It could also, of course, continue the line of attacking the tax gap which I pretty much created for it from 2008 onwards with work for the TUC and other unions. It has worked; let’s not deny it. But as current research I am doing shows, that’s mostly because the constraints that politicians have put on themselves (balance the budget, constraint debt to GDP ratios, keep within EU 3% budget targets, etc) have over time meant that tackling the tax gap has been the only game left in town to a government that says it wants to increase spending, even if none of those constraints really exist.
Or it can blow the constraints away. It can say it is government spending that can create jobs in every constituency, as a Green New Deal would, and nothing else can. And it is government spending that can push up productivity when it looks like the private sector has run out of ideas on this issue. As well as the fact that government spending can build houses, transform our energy and transport systems, and so much more, all of which we could do if only we had the money.
And Labour should be bold. It should say we have the money. It’s ours to make. And if more tax is needed that will only be because there is more income to pay it from. And that’s a good thing.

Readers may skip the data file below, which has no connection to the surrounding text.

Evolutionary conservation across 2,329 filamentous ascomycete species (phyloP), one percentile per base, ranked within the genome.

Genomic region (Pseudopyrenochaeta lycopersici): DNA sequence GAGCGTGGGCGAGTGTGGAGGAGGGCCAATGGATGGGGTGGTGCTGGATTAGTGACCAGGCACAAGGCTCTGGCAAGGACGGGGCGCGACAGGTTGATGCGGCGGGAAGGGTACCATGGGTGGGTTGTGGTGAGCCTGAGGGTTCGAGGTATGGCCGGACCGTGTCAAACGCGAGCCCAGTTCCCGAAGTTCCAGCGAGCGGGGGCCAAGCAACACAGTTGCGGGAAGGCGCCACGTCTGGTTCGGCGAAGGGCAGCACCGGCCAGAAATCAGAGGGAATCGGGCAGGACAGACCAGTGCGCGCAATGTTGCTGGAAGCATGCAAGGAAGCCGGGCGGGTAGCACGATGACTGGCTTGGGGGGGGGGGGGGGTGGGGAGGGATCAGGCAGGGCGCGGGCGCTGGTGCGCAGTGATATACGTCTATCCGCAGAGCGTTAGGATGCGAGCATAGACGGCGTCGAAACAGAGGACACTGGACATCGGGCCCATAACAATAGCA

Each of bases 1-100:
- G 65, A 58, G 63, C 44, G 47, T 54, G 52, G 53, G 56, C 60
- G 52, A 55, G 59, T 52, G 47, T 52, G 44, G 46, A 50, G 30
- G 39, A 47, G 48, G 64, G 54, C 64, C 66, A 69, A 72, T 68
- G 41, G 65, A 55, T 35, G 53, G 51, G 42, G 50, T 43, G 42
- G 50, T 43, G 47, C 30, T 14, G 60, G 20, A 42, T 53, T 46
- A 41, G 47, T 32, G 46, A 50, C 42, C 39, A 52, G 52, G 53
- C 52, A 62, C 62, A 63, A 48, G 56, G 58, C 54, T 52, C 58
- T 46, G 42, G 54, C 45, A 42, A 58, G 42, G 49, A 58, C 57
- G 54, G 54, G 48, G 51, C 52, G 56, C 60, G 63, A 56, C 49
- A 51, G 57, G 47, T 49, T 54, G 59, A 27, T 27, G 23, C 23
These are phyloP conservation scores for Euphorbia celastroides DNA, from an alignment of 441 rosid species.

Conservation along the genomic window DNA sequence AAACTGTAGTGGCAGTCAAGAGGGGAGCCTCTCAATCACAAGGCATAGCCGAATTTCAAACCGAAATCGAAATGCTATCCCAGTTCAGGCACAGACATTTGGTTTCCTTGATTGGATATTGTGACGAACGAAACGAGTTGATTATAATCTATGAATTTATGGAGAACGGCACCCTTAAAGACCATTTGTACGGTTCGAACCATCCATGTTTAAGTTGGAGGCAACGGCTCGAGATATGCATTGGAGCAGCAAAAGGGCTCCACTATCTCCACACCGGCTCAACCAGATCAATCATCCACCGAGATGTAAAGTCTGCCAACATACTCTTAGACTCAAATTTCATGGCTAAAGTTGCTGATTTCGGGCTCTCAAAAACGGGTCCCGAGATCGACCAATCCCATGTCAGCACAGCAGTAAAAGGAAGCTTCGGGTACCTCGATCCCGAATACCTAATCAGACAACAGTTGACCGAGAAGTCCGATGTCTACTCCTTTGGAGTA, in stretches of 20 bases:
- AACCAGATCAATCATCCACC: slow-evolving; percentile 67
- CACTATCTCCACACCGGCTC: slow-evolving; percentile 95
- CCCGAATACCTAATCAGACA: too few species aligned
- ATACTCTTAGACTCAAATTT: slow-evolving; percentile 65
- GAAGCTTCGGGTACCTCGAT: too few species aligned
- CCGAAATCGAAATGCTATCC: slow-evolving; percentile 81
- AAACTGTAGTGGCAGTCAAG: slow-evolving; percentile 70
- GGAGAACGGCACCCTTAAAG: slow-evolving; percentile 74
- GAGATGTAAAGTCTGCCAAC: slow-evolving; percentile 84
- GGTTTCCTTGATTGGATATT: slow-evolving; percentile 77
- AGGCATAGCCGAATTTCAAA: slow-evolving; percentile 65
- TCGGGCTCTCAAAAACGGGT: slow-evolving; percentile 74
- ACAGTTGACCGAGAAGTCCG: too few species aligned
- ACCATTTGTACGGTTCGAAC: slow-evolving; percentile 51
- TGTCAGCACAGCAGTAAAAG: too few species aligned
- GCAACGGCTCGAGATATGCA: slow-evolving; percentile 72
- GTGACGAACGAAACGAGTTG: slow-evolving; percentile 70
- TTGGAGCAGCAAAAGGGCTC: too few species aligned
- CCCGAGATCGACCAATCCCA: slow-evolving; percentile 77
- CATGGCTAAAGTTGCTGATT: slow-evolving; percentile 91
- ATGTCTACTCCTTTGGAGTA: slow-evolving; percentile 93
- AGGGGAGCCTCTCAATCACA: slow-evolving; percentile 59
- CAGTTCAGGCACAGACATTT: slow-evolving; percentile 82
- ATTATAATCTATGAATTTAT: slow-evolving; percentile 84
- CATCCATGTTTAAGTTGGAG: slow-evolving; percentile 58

At the same time Labour should make clear that those who will pay more tax are those who will make most – but they will still be better off because they always get more than their fair share of any boost to the economy. There is then no punishment planned: just fair recovery of the new wealth that Labour will liberate within an economy that is in the doldrums.
And I think people will buy that idea. In fact, I think that’s the sort of thing they are hoping for. A little red tinkering at the edges is not enough to inspire them to think Labour will change their lives. Who owns trains will not, ultimately, do that. Even NHS reform, passionate as I am to make sure the waste of faux markets is removed from it, will not be apparent to most people. That’s manifesto material for geeks. What matters are jobs, secure incomes, communities where people live, housing, good schools and secure old ages with an underpinning of comprehensive healthcare. Nothing but breaking the balanced budget constraint can deliver that.
Firstly, he argues that more spending will increase the tax take, so that we’d have a balanced budget. Then he tells us that only by ignoring a balanced budget can we have increased spending.
But the lovely bit is that all these things we want, we can only have them without a balanced budget. That is, they cost more than we’re willing to pay for them. That’s not exactly a rigorous proof that they’re worth having, is it?